Japan couldn't control the snow any more than Canute could command the tide. But it unquestionably set a new international record as gracious host to the Olympic Winter Games at Nagano.
The judges - from visiting spectators to the exuberant new queens of women's hockey - added their 6.0, 6.0, 6.0s to the the official vote of Olympic Committee President Juan Antonio Samaranch, who pronounced Japan's work "the best organization in the history of the Winter Games."
Over the past couple of decades, pack reporters and casual viewers have fallen into clich thinking about the Japanese. First, they gave us conquering Japan, out to make the whole world its greater global co-prosperity sphere. That was a Japan supposedly bent on buying up the family jewels in America (Rockefeller Center, Pebble Beach) and turning Europe into its favorite tourist museum.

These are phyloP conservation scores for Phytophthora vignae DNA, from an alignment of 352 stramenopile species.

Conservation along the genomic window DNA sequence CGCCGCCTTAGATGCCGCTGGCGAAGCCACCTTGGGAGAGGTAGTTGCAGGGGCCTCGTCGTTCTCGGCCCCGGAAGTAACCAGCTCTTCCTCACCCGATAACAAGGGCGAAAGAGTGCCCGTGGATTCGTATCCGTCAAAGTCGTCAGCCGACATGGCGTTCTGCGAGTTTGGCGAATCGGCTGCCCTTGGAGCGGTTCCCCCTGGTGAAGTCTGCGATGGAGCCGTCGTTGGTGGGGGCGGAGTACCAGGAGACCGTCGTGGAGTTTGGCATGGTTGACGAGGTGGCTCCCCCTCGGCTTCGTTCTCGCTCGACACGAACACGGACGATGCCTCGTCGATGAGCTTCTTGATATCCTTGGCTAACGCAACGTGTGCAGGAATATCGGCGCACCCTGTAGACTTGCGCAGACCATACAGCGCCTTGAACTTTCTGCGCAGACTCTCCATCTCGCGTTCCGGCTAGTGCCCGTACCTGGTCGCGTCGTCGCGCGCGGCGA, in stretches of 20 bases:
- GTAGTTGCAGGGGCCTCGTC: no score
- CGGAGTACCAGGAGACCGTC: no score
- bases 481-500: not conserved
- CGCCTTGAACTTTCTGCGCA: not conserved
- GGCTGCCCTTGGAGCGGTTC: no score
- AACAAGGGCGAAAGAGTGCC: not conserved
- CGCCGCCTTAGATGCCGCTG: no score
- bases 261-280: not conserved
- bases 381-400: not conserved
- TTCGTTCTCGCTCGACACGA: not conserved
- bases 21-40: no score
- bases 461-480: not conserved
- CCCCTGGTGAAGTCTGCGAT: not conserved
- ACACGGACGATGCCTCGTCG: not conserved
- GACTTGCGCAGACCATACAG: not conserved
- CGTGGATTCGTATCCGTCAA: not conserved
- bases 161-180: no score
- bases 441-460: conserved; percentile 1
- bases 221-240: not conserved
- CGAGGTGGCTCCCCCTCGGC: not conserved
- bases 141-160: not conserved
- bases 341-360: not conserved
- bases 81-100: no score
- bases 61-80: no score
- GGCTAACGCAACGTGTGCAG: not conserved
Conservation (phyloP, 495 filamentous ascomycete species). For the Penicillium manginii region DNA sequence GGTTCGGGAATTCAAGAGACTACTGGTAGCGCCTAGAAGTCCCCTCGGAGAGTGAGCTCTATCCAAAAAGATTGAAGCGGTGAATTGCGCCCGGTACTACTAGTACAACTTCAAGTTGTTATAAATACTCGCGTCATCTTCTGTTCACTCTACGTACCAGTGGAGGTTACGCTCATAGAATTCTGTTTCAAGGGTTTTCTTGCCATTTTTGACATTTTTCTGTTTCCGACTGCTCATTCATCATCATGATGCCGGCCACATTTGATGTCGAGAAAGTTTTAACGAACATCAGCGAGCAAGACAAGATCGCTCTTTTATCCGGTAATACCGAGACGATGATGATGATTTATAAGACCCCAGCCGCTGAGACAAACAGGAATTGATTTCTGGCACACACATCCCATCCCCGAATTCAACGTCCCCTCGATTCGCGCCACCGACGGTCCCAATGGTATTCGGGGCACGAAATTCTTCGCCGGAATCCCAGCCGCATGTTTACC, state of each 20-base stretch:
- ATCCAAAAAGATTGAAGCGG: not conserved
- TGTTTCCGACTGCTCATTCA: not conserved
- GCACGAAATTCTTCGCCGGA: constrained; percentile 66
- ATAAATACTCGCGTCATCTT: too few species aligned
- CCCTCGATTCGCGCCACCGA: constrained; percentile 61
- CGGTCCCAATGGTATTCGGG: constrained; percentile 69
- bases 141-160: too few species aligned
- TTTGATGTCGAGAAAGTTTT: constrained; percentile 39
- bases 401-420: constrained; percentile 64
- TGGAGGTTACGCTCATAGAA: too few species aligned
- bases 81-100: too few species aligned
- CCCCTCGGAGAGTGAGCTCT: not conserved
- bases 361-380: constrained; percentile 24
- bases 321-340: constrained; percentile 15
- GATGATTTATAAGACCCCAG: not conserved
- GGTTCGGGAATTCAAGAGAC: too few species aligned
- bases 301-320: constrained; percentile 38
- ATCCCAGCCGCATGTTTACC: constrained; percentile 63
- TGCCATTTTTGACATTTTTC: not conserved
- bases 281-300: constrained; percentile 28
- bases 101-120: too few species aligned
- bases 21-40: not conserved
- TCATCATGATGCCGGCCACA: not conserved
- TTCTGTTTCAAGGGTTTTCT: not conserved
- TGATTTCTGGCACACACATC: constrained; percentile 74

Then, media lemmings switched clichs from Japanese 10 feet tall to pitiful inepts, caught on a treadmill of cultural inflexibility and economic decline. And glum about it to boot.
What both visitors and visiting cameras at Nagano found instead was a people deeply and genuinely courteous. Eager to share their invigorating mix of striking aesthetic tradition and modern technical ingenuity. And, as many a spectator and athlete noted, fluent in the language of unforced smiles. A pleasant record to shoot at, Salt Lake City.